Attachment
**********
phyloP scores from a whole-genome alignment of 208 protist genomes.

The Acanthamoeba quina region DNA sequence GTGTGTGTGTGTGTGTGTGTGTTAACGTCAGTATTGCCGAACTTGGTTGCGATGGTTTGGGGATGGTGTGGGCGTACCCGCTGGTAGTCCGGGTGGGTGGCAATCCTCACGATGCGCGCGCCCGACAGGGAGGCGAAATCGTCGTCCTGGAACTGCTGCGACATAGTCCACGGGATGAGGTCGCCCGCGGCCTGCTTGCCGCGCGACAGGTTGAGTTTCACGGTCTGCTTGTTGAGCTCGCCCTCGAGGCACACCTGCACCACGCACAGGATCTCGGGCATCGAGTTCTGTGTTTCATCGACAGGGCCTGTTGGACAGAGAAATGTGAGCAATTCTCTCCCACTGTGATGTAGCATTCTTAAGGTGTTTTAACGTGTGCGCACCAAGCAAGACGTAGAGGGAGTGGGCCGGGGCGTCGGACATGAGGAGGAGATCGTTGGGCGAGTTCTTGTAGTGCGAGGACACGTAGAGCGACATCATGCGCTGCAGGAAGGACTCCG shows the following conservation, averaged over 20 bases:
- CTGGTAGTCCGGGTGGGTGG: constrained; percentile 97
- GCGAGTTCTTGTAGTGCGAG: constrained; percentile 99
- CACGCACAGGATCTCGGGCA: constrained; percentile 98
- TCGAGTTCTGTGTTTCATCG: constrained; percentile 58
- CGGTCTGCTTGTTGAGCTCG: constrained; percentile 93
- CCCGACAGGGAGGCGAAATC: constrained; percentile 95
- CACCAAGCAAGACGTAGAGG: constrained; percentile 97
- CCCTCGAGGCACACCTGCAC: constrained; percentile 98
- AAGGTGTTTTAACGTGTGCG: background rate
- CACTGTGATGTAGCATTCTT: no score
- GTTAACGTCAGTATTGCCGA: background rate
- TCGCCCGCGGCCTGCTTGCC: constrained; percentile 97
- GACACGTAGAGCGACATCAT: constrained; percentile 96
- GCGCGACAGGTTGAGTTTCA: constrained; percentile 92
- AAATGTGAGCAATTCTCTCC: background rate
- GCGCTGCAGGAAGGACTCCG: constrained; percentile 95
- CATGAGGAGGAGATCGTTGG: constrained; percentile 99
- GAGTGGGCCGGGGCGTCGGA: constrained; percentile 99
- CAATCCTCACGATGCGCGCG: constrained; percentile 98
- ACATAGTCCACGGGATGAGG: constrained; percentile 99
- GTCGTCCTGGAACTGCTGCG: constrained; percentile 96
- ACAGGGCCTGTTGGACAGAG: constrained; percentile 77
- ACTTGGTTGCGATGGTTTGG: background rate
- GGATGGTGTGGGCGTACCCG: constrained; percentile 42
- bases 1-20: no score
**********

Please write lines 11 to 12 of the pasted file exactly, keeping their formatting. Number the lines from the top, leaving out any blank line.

- AAGGTGTTTTAACGTGTGCG: background rate
- CACTGTGATGTAGCATTCTT: no score